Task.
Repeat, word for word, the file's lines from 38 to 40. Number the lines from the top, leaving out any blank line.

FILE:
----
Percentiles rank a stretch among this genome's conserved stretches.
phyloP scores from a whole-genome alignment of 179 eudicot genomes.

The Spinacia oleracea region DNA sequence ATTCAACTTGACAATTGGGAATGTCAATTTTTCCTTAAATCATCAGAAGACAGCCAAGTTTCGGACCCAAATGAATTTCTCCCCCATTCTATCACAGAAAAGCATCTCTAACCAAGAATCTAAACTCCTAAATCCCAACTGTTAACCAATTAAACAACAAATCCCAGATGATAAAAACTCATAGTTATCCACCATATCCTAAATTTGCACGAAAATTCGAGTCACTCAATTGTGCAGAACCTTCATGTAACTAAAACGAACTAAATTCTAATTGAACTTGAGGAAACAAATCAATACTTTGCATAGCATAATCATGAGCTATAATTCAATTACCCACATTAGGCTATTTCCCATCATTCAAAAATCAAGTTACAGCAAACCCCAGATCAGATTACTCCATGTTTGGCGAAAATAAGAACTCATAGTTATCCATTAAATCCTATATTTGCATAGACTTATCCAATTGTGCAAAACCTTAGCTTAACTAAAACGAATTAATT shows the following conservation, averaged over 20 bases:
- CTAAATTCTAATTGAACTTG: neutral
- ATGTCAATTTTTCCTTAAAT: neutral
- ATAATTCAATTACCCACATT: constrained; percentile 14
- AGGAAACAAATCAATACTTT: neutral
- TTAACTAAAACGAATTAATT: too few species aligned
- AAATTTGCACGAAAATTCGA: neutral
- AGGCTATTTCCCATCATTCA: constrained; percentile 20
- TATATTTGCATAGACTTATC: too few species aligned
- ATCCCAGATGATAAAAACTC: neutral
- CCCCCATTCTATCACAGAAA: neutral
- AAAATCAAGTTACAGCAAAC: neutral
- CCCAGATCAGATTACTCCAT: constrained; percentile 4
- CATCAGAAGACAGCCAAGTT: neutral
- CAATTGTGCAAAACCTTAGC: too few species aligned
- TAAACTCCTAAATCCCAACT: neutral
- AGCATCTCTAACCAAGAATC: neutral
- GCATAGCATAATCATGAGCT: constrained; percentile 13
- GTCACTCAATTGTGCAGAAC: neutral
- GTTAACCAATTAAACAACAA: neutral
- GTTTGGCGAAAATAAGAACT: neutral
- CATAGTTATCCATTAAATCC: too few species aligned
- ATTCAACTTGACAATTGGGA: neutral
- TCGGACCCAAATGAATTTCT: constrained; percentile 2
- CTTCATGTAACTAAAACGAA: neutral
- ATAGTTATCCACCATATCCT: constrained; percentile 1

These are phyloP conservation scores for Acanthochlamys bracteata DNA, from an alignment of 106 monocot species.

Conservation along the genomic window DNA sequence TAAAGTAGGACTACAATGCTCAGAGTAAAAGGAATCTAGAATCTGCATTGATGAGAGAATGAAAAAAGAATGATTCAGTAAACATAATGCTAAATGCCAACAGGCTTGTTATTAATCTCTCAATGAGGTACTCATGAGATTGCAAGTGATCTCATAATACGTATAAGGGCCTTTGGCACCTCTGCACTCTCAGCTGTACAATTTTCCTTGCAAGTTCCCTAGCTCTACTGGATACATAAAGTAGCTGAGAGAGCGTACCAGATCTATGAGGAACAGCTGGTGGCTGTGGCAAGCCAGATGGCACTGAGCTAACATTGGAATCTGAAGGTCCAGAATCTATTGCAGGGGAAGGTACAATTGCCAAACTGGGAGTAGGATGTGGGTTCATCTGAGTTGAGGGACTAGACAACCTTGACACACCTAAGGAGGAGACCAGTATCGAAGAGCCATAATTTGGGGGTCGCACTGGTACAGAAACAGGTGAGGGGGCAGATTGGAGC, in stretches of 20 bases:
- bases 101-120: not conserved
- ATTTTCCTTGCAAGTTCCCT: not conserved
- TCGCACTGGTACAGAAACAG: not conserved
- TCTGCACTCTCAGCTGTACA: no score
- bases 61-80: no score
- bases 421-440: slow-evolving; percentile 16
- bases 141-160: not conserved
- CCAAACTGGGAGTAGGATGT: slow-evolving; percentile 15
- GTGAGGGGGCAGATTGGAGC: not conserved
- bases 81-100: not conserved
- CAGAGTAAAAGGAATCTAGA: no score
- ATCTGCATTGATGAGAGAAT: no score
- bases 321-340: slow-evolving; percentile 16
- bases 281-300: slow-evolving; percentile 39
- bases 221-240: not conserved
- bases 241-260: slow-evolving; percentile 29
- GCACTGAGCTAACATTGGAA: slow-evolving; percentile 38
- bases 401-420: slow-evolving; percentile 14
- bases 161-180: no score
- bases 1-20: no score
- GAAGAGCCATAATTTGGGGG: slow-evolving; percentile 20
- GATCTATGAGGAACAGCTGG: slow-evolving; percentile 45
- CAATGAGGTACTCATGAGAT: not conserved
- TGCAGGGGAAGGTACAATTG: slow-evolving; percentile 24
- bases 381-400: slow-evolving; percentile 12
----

- CCAAACTGGGAGTAGGATGT: slow-evolving; percentile 15
- GTGAGGGGGCAGATTGGAGC: not conserved
- bases 81-100: not conserved